Colten, a ninth grader in Milwaukee, Wisconsin, responded to Arthur Sze’s “The Shapes of Leaves,” a poem that touches on deforestation and habitat loss. Colten wrote, “I’ve never read something that made me experience the situation both emotionally and critically. I think this is why your poem resonated with me so much.”
Saba, a student in Mays Landing, New Jersey, was drawn to Juan Felipe Herrera’s poem “You Can’t Put Muhammad Ali in a Poem,” which stood out to her because it celebrates “someone who made me have confidence in myself and made me love myself for who I am.” She wrote, “Being a Muslim, I always felt as if I was below others, it affected me most when I was younger.… Muhammad Ali was someone I saw who was proud of his religion.”
Linda Gregerson received over two hundred letters in response to her poem “Prodigal,” in which she addresses the subject of self-harm. Tyler, a tenth grader in Pembroke, New Hampshire, wrote, “Your poem allows anyone who reads it to know how serious this issue is. It allows people, like me, to want to help out in any possible way.” In her letter back to Tyler, Gregerson wrote, “Certainly, turning outward to help others, as you describe, is the most positive thing to be made of personal hardship.”
A twelfth grader in Berthoud, Colorado, Nina, pointed to another especially powerful role poetry can play in the lives of young people. She wrote to Jane Hirshfield, “My aunt is dying….After spending my spring break with her, I came back to school and was handed your poem, ‘It Was Like This: You Were Happy’ in Senior English. I have never connected with something so much.”
In fact, more students responded to Hirshfield’s poem, a gentle reflection on the end of a life, than to any other. Their letters to her speak of grief, and comfort, and an evolving understanding of both happiness and loss. Hirshfield’s letters in response—like the other poets’ replies to letters they received—were kind, encouraging, and deeply unique. She wrote to Guadalupe, a twelfth grader in San Antonio, Texas, "One of poetry’s amazing powers is that in words new ways of feeling can pass from one person to another, between you and me, alive at the same time, and also over a thousand years and across languages and cultures."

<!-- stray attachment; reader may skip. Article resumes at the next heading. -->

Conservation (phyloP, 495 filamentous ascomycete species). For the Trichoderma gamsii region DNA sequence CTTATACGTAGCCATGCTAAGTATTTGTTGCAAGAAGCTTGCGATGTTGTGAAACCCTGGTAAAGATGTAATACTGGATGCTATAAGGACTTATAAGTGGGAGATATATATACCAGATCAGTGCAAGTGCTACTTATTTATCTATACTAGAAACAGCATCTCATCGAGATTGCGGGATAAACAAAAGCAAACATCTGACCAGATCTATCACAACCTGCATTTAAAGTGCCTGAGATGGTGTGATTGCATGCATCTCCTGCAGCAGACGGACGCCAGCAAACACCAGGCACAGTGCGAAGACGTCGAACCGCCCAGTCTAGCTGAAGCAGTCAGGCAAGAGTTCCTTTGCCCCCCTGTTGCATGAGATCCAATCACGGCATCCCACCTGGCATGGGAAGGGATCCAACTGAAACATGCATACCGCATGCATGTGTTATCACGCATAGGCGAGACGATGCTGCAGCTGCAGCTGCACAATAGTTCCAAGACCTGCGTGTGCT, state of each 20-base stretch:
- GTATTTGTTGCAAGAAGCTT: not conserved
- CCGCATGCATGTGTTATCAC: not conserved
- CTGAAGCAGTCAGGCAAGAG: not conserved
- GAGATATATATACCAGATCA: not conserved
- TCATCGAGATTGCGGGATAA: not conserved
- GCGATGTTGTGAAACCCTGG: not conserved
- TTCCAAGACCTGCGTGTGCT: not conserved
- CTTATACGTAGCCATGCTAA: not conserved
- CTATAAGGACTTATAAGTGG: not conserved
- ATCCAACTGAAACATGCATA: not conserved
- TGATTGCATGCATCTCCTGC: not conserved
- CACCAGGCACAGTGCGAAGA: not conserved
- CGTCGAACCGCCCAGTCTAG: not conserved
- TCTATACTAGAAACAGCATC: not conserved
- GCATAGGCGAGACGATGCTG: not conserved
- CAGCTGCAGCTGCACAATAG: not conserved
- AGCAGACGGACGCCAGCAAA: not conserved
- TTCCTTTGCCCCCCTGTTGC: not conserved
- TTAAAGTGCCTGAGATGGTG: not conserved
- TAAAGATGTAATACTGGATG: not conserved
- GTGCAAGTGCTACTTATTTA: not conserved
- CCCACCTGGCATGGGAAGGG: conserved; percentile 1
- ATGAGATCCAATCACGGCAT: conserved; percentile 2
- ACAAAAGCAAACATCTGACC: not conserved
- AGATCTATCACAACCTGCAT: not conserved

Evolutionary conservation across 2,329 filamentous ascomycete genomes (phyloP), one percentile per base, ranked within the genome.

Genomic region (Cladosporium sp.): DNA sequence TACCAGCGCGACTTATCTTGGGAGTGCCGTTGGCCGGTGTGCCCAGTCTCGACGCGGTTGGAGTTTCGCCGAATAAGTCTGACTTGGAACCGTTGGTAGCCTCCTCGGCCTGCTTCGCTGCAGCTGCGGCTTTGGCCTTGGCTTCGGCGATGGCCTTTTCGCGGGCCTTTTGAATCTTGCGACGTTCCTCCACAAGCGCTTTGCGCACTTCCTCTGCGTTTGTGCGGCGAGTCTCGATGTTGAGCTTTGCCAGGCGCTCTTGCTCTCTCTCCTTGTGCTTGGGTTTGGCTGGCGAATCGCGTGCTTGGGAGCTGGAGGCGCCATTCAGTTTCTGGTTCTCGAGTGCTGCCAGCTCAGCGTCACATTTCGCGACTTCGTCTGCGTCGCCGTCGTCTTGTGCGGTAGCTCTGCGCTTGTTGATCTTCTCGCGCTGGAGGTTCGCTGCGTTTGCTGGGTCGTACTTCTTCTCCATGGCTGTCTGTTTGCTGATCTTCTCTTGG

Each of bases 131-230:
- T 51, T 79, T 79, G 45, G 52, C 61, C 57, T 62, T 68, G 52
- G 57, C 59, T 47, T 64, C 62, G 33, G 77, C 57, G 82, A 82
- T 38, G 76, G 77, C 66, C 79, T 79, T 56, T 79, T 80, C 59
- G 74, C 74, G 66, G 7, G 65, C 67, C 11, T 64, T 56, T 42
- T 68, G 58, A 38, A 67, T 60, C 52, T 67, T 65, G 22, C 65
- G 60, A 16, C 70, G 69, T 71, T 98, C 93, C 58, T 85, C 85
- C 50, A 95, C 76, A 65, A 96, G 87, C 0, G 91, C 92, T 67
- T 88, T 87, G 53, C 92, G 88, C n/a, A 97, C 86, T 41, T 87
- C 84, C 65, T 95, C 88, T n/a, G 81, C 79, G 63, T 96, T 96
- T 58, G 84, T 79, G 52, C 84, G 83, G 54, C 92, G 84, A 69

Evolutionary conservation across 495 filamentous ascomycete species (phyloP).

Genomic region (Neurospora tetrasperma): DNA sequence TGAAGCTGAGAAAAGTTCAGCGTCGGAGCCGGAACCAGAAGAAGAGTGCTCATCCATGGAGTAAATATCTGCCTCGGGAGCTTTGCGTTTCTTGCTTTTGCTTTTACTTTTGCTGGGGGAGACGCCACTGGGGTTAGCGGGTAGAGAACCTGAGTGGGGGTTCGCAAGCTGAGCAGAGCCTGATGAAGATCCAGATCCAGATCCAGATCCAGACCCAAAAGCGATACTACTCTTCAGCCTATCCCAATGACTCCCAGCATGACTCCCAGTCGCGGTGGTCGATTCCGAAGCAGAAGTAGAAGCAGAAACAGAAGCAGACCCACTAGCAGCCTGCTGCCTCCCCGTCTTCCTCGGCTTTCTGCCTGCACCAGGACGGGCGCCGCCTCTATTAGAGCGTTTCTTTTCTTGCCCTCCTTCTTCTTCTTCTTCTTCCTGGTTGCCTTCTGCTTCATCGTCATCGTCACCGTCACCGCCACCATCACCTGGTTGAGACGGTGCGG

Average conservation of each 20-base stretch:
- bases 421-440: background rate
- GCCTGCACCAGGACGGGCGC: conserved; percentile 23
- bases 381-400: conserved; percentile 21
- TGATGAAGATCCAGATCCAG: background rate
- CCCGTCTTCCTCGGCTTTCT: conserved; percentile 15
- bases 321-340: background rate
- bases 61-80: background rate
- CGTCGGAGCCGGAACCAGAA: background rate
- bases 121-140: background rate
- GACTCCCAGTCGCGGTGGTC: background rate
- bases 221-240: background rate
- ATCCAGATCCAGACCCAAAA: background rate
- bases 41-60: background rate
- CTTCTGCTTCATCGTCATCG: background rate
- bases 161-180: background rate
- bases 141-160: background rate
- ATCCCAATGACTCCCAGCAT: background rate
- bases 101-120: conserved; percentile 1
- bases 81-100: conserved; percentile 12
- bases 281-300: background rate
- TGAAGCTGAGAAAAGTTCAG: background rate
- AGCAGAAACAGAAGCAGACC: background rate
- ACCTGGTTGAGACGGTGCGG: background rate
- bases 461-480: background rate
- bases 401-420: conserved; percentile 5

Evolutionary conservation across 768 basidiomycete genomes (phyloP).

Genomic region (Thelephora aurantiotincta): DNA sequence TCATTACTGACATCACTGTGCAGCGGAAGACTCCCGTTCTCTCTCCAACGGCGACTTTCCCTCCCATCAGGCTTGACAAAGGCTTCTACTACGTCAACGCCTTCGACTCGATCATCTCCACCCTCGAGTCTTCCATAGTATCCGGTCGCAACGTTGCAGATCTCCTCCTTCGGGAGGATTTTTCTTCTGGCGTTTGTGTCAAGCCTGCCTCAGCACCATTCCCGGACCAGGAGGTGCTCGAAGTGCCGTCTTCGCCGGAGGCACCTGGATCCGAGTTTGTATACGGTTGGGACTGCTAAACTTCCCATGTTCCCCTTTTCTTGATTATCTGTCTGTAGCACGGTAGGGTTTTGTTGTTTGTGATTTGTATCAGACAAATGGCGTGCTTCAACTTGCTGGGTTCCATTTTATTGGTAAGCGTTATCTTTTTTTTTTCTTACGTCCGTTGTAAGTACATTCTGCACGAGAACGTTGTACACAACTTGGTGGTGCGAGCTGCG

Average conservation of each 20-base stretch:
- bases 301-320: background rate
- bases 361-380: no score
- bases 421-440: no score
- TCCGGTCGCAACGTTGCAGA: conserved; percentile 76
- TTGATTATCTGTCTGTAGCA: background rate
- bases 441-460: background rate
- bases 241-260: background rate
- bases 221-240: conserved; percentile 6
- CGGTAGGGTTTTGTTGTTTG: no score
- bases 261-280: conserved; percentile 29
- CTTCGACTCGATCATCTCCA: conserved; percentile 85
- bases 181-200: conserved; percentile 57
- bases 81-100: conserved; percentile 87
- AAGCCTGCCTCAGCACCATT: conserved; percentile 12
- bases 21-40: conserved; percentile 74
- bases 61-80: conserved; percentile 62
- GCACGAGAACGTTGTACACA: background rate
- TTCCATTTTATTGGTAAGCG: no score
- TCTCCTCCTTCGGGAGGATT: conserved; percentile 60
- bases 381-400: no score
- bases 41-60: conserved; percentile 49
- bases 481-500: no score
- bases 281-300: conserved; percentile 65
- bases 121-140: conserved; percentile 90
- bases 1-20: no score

This, too, is the power of Dear Poet, which narrows the field of poetry—often daunting to students and educators—into a single connection between a poet and a young reader, who could be anywhere, and who has the rare opportunity to write back.
This article was originally featured in the Fall-Winter 2017 issue of American Poets.
Every year during National Poetry Month, the Academy of American Poets produces Dear Poet, an education project that gives young people around the world the opportunity to engage directly with some of the award-winning poets on our Board of Chancellors. To participate, students watch videos of these poets reading their poems aloud and write letters in response to the poet of their choosing. They mail or email their letters to the Academy of American Poets office, and, after carefully reading each and every letter, we select a multitude to share on Poets.org.